This is a real mystery to me... And it saddens me because it is the first time in 7 years since I launched ADM that something as devastating as this has happened to a member's profile and content.. Usually, I get contacted by members who have left the auto industry and want to delete their content because it keeps showing up at the top of Google SERP for their name!

Lastly, there is a way i could recover Brian Bennington's profile and content, but if I restored ADM to the last back-up time point, everything that has been posted since then would be gone... And that is something I am unwilling to do, as I would hope the community would feel the same way.

Comment by Tom Gorham yesterday

Ralph, as we talked about on the phone, I for one hope you discover who deleted Brian's profile or comments.  I have always had a cordial relationship with Brian and have had private messages with him through ADM that have always been friendly in nature.  Even though I called him a bully (I stand by that) in what he was saying on this particular blog, I've seen and taken part in much worse.  But that fact, obviously places me as someone who could possibly have done it and I don't like it.  I like to think that I'm known to accept the right of everyone to speak their opinions and then give a vigorous response when I feel it necessary.

Comment by Bobbie Herron yesterday

Manny - I agree with you on many facets in regards to that particular statement.  I know how difficult it can be to figure out how to get in, how to talk to the right person etc.  Tqhat definately wouldn't stop me from doing business with someone it is simply one of those things that "annoys" me.  It applies more though to when someone has already spoken to me or knows to come to me first but then bypasses me intentionally.  I am not the sole decision maker in our our group.  I will review a product and if it's something that I think will benefit one of the stores or all of them and then set up a demo with the managing partners.  Ultimatey, it's up to them but they ship options back to me before reviewing them. 

Comment by Steve Duff yesterday

I am sorry to see Brian's comments removed. I thought he brought a lively element to the conversation. Is there no way to restore his comments and reinstate him?

Comment by Ralph Paglia yesterday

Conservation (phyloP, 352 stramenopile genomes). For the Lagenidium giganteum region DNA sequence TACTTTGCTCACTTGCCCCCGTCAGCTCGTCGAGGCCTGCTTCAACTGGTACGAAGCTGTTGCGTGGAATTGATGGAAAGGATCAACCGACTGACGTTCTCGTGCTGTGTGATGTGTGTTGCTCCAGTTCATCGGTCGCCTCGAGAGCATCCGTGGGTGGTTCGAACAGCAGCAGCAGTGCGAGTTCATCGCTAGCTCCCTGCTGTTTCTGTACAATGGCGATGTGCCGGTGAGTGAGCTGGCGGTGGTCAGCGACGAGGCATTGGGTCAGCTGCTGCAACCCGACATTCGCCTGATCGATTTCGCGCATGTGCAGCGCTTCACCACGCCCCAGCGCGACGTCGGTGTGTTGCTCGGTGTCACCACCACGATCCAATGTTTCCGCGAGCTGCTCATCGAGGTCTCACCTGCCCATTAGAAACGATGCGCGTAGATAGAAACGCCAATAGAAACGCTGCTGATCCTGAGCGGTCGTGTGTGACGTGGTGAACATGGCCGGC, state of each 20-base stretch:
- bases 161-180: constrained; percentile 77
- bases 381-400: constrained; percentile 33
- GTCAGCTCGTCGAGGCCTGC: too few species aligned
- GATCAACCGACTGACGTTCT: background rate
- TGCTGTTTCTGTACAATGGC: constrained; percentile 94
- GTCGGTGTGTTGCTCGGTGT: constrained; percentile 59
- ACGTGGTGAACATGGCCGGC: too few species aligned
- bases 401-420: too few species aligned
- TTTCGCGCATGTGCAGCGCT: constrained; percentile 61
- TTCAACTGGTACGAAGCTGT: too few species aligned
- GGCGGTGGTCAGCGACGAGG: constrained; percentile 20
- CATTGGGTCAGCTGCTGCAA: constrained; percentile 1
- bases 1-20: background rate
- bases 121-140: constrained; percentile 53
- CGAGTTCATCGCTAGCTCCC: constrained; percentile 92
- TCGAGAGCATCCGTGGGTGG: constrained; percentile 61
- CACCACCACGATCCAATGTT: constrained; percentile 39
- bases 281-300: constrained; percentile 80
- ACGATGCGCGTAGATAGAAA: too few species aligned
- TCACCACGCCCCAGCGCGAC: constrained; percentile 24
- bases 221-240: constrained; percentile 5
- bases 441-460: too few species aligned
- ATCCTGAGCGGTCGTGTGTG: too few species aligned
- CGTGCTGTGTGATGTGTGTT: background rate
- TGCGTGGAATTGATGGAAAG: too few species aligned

This article has resulted in over Six Pages of Comments, Debate and Point-Counterpoint... Passionate arguments have followed the publishing of this article by Sara Callahan. Fascinating perspectives and fierce passions have emerged on both sides of the Dealer/Supplier community as a result of the comment based debate. 

So far, there has been only one casualty... Will there be more?

Comment by Ralph Paglia yesterday

Sara, I apologize for posting my comment in such a way that you mistakenly thought I was referring to you. Brian Bennington's 100+ comments throughout the ADM Professional Community have been deleted. He called me and we spoke about it, he knows and I know that the person responsible had to have admin access, or must have logged into ADM as Brian. I never for a moment thought you had deleted Brian's comments, you are far too professionally capable and social media savvy to do such a thing, and quite honestly, I do not believe you have access... or motivation/inclination. 

I am among the many members of the ADM Professional Community that appreciate your contributions. The articles you publish on ADM are among the most informative, widely read and engaging content that we are fortunate enough to see, read and appreciate.


Comment by Todd Vowell yesterday

No worries Tom, I don't take this stuff too serious. My plate has plenty of the serious stuff already. There appears to be some feuds going on here that may date back to other post I am not aware of. Folks need to relax, have some fun, and learn something. I always did better in a "School of Rock" learning atmosphere compared to the old "Nuns taking a ruler to the knuckles!" But that's me!